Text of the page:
Tutankhamun, or better known as King Tut, is an 18th dynasty pharaoh who inherited the throne at a young age. His reign was short-lived and upon his death he quickly faded into the sands of Egypt. Once forgotten, King Tut now remains one of Egypt’s grandest icons.
King Tut was born in 1341 BC. The pharaoh Akhenaten, his probable father, had introduced quasi-monotheistic beliefs into ancient Egypt, replacing the traditional religion. The Egyptians had a history of worshiping many gods. Akhenaten abolished worship of any god other than Akhenaten and moved both the administrative capital (Memphis) and religious capital (Thebes) to Akhetaten (modern Tel el Amarna) in Middle Egypt.
It is here that this young prince, named Tutankhaten - to honor Aten, the deity of his new religion - was born and spent his early childhood. The prince, however, ultimately did not maintain the religious movement his father introduced.
He ascended the throne (around 1333 BCE), while still a child only 9 years old. Guided by two officials of the court, Tutankhamun restored the traditional gods and re-established Thebes as the religious capital and Memphis as the administrative capital. He also changed his name to Tutankhamun in order to direct attention to the god Amun.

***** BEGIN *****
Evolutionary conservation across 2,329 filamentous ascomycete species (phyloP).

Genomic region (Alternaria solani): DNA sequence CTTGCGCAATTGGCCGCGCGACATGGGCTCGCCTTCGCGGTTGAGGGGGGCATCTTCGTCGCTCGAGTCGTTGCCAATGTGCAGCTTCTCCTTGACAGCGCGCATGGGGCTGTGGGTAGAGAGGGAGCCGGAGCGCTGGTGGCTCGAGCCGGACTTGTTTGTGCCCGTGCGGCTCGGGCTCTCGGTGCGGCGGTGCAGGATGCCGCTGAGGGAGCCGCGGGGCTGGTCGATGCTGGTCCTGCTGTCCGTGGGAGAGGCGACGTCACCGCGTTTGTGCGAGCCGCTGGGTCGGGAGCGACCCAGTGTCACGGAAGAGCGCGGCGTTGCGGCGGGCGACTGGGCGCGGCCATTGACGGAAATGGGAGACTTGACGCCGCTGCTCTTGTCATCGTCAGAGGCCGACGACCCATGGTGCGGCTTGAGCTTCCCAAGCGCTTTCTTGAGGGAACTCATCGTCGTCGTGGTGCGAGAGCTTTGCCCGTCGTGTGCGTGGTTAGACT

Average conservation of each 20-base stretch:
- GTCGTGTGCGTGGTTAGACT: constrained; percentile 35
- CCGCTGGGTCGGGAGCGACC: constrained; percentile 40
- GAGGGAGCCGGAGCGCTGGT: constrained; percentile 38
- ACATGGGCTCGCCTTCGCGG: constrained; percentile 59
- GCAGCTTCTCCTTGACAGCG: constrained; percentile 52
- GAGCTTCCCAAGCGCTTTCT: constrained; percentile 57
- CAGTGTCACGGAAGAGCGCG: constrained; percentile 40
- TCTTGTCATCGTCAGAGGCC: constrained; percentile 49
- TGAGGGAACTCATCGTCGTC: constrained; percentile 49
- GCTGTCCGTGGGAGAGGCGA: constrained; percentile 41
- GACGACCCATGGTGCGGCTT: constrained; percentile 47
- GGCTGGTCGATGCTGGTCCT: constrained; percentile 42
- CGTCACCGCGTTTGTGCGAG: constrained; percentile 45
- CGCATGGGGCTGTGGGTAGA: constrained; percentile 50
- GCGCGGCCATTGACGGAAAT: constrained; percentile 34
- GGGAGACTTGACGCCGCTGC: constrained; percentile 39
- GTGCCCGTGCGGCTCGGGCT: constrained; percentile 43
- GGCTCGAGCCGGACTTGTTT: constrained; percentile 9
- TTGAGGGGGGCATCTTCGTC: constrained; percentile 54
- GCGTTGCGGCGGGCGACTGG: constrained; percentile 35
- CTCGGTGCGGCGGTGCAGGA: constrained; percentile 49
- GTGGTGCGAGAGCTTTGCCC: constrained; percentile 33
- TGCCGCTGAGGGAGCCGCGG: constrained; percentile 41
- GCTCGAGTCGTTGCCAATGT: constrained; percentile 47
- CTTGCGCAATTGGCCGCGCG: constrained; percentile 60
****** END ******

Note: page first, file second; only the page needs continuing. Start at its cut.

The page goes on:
King Tut reigned for only about nine years, as he died in his late teens, either 18 or 19 years old.
Tutankhamun reversed several changes made during his father's reign. He ended the worship of the god Aten and restored the god Amun to supremacy. The ban on the cult of Amun was lifted and traditional privileges were restored to its priesthood. The capital was moved back to Thebes and the city of Akhetaten abandoned. This is also when he changed his name to Tutankhamun.
As part of his restoration, the king initiated building projects, in particular at Thebes and Karnak, where he dedicated a temple to Amun. Many monuments were erected, and an inscription on his tomb door declares the king had "spent his life in fashioning the images of the gods".